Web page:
Chromium Deficiency

General text about the lack of minerals can be found here.


Chromium is a chemical element, whose importance for our organism is somehow underestimated. It is necessary for proper function of brain, nerves and glucose metabolism. In human body it is only a trace element and its sufficient daily intake is only about 30 micrograms. Foods rich in chromium include cereals, beans, nuts and broccoli.


Due to the low need of daily chromium intake, the deficiency is relatively rare. Chromium deficiency is reported in chronic critically-ill patients, who are fed parenterally for a long time (i.e. intravenously by nutritional solutions).


The lack of chromium manifests as disorders of the central nervous system and peripheral nerves. The victim may suffer from confusion, personality changes and mood swings. Affection of peripheral nerves manifests as polyneuropathy with numbness and tingling sensations of the upper and lower extremities. Deficiency of chromium is related to disruption of glucose metabolism and this may subsequently lead to elevated blood sugar levels.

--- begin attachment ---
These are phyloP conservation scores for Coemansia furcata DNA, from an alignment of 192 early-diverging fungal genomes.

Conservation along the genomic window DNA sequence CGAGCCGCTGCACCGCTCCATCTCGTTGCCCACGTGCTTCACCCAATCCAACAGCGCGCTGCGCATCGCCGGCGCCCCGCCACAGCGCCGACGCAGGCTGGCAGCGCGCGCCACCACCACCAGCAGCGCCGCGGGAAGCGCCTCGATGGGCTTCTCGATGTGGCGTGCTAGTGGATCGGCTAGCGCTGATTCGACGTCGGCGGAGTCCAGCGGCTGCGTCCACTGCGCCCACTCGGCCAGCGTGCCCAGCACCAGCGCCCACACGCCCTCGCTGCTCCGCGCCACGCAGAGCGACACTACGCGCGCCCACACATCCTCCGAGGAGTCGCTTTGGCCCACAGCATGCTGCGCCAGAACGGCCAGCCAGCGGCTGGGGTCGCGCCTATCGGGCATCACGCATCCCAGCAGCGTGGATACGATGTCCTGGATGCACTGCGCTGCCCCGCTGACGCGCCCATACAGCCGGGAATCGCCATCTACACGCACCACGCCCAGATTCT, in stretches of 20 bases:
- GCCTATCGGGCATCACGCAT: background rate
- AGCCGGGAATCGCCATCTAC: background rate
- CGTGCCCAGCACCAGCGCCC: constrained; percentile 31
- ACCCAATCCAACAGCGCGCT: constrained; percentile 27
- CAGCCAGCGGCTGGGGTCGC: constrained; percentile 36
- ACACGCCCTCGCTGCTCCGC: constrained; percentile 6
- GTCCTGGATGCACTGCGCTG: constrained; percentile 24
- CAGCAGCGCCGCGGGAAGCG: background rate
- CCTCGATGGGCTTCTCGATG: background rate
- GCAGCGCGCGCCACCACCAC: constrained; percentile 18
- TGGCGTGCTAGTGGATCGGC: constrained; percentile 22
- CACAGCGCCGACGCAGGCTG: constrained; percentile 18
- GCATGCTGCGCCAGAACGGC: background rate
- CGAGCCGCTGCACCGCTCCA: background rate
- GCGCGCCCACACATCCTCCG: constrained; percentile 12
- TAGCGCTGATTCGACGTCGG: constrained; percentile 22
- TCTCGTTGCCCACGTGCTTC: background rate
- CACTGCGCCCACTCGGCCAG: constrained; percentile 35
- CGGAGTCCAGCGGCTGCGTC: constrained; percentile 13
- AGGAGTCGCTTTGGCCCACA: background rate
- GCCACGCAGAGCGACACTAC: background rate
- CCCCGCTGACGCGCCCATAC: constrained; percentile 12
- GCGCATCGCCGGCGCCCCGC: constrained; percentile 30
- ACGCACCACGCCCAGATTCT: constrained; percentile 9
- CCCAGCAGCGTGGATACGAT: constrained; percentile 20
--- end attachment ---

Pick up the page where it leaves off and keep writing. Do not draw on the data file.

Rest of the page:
Prevention and treatment

People with normal diet have no need for chromium supplementation. However, patients on long-term parenteral nutrition should regularly use little amount of chromium supplements to prevent its deficiency.


Jiri Stefanek, MD  Author of texts: Jiri Stefanek, MD
 Sources: basic text sources